movie review

Yes, I like adaptations

And now for something completely different… Poetry adapted into movies. “How,” you ask, “does a poem have anywhere close to enough content for a movie?” Well, you haven’t been reading the right poetry. We’re talking narrative and imagery, not daffodils and brooks.

The Love Song of J Alfred Prufrock is just bleak enough to be romantic without the sweet aftertaste. A Yale student Yulin Kuang has adapted it to a short YouTube clip. I like the poem, most of it, but the video seemed lackluster and too literal. But it’s worth a shot- being an English-as-a-second-language learner in school meant that I never really was exposed to any poetry more recent than the nineteenth century. It was nice to find that yes, there is poetry that is edgy and dark.

Aaaand now for our feature presentation. The Song of Lunch, featuring Alan Rickman. This is no joke. The talented Alan Rickman and Emma Thompson play middle aged ex-lovers in this BBC short based on a poem of the same name. I hadn’t heard of the poem before, but had a sneaking suspicion than Alan Rickman (may he rest in peace) would make a narrator to rival Morgan Freeman. In the wave of RIP Snape mania, I managed to find an undoubtedly illegal print on YouTube, and watched it immediately (thus procrastinating my homework for 50 minutes- instant gratification is my vice).

The first segment is hilarious- Rickman sneaks out of his office at lunchtime, with no intention of returning for several hours. Any cubicle-dweller will relate to the rush of adrenaline that comes when you take the first couple of steps out of the building without being spotted.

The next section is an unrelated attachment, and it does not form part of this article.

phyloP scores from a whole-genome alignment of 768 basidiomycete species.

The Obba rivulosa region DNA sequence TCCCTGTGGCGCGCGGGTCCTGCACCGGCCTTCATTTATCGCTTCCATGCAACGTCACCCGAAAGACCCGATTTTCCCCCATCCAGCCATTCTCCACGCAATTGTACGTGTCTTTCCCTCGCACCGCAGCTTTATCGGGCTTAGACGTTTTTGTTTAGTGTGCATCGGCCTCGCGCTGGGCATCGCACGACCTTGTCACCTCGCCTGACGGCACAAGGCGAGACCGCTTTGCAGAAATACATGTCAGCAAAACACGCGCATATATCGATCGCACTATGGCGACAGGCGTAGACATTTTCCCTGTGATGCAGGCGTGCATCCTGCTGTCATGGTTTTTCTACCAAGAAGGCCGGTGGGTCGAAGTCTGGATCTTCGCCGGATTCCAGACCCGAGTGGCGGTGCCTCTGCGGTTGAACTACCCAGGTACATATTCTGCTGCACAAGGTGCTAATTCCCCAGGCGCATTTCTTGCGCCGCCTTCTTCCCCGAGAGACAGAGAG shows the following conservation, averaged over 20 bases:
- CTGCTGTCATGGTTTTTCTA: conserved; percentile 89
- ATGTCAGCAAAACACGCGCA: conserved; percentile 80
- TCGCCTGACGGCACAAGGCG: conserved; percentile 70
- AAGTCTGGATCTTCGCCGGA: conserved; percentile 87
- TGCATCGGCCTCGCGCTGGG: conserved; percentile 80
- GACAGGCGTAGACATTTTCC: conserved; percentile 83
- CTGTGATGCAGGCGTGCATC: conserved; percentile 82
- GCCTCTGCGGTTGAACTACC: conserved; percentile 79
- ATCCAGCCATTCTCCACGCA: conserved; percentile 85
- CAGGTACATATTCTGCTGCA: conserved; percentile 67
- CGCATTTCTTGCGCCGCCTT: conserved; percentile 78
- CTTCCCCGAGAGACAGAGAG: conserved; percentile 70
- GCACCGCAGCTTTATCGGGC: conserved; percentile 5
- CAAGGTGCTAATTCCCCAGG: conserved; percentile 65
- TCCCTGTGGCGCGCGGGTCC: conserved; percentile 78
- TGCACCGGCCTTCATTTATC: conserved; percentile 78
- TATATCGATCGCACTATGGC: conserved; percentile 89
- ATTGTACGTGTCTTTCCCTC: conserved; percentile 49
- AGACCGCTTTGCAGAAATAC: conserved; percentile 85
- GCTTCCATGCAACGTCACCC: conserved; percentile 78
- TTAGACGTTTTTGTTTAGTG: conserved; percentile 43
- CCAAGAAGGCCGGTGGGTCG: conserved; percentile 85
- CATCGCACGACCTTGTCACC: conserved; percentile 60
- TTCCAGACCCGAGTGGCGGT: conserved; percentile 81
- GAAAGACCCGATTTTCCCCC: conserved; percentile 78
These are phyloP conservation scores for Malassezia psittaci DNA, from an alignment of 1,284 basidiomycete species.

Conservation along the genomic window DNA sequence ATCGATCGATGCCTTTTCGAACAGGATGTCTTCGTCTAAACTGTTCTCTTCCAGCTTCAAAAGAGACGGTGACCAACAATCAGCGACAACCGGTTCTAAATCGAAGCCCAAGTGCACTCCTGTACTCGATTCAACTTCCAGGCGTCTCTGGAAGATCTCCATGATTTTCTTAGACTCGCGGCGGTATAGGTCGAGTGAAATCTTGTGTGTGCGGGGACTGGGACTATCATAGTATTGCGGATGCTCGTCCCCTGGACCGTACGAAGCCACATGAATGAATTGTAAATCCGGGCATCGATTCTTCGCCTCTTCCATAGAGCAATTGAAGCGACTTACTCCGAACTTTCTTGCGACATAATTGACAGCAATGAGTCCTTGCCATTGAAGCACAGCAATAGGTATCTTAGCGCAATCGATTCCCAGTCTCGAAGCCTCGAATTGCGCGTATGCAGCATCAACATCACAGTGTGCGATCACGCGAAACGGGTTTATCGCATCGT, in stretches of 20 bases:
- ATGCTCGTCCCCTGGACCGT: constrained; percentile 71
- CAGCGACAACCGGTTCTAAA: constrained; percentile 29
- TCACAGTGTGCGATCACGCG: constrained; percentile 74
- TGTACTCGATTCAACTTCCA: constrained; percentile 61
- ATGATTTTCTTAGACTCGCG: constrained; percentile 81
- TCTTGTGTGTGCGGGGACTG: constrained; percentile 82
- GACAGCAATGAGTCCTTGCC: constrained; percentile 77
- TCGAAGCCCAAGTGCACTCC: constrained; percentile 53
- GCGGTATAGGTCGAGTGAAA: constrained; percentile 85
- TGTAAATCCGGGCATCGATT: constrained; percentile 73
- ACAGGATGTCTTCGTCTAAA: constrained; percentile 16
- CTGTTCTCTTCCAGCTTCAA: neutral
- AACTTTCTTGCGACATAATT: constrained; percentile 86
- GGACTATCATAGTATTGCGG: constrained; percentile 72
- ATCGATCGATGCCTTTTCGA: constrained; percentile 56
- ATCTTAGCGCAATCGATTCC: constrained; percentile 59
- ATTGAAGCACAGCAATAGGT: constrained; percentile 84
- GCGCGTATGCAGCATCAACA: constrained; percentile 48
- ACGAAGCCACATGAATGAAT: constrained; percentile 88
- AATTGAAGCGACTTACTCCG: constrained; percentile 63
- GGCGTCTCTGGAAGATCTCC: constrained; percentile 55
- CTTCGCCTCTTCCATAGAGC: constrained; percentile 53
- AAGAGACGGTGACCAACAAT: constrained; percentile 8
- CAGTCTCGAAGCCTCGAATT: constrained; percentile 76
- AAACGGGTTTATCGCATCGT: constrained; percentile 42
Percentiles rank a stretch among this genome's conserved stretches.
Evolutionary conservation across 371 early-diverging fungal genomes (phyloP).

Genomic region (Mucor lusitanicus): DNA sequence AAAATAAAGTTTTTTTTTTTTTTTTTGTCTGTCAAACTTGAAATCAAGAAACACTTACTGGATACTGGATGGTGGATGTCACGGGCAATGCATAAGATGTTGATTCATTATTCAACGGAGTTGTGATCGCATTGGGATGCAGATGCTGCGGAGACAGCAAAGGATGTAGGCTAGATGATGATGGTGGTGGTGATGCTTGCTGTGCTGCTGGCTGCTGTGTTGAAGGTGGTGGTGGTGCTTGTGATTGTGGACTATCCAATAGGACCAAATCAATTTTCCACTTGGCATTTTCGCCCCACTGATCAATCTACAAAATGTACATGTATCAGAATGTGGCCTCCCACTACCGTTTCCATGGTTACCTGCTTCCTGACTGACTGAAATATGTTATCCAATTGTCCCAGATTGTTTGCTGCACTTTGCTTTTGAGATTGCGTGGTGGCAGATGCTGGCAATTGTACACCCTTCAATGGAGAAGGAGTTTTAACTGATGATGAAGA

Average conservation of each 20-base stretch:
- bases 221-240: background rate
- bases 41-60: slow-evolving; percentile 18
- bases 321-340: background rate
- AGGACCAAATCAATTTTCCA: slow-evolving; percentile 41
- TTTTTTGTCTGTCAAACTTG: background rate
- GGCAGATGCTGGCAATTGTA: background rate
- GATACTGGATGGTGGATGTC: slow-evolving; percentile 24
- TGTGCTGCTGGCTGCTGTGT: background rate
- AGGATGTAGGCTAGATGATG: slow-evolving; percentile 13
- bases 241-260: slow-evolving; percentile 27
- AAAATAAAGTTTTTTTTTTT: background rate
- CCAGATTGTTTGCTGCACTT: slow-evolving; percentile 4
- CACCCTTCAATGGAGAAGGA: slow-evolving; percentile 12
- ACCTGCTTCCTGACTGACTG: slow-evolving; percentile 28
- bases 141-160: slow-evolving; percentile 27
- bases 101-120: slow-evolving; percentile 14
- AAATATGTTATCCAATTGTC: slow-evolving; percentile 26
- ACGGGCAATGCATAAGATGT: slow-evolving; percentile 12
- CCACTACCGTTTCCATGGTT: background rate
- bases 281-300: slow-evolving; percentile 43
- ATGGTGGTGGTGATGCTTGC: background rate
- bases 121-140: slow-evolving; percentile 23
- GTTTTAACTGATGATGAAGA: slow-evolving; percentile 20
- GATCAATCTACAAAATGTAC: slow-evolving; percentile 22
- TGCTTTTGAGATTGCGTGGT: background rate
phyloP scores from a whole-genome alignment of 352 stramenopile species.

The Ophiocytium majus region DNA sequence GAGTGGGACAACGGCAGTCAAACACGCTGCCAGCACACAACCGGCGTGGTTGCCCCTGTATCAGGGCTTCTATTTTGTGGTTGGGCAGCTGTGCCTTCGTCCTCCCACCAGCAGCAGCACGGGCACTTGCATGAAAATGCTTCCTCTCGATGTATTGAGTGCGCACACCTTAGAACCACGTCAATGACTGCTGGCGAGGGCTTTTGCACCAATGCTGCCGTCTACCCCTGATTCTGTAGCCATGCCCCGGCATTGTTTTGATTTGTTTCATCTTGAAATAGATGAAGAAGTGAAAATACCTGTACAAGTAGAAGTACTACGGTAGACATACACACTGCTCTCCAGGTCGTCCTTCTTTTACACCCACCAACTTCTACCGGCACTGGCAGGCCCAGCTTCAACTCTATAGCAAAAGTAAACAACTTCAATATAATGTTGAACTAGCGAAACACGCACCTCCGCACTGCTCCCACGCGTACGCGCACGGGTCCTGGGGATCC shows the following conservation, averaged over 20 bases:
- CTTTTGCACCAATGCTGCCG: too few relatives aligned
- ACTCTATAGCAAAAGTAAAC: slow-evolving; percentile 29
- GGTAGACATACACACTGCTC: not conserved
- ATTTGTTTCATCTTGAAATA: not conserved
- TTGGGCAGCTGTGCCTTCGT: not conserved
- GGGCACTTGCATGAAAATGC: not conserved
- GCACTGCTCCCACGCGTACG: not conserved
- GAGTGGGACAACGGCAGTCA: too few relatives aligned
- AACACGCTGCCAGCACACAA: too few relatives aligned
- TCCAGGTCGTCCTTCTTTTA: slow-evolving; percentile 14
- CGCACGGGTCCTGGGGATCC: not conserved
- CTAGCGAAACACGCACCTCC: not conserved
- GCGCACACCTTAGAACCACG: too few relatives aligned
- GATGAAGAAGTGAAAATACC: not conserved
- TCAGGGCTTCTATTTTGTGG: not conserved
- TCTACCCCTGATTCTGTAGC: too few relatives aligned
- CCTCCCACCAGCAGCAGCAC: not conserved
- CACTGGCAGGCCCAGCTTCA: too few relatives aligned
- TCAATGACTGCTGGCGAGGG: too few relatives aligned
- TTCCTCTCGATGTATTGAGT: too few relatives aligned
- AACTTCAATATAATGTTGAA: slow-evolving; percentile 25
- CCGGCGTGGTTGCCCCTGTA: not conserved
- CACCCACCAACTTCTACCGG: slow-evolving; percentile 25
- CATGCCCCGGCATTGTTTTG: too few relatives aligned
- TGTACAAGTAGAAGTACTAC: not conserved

The story gets serious afterwards, though. Rickman has a date with an old flame, who ran away with a more successful man. He is clearly not over her, and tries to drown the initial nostalgia and disappointment in several glasses of red wine. Which does not end well.

Once again, I was surprised that poetry could be so, well, contemporary. This short reminded me of cynical indie movies with unpopular-geek protagonists, despite being a regretful poem about unrequited love. Rickman’s badass-ery might have had something to do with it.

Watch this. 4.5/5

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Miscellany

2015 was disappointing, reading-wise. I didn’t reach my paltry target of 30 books, and more upsetting, didn’t read as many good books as I would have liked. The downside of only reading light novels. Anyway, be prepared for more random non-literary posts; it’s either that or reviewing technical papers.

  1. RIP Alan Rickman. Currently, no fewer than 5 of my WhatsApp contacts have “Always” as their status message- this frustrates me so much. I’ve heard that the greatest achievement of an actor is to be mistaken for a character they’ve played, but come on, he has done better than Harry Potter for sure… Hasn’t he? I reviewed Sense and Sensibility a while ago, and he was certainly good there. And if you’re looking for something offbeat, check out the insanity called Sweeney Todd: The Demon Barber of Fleet Street.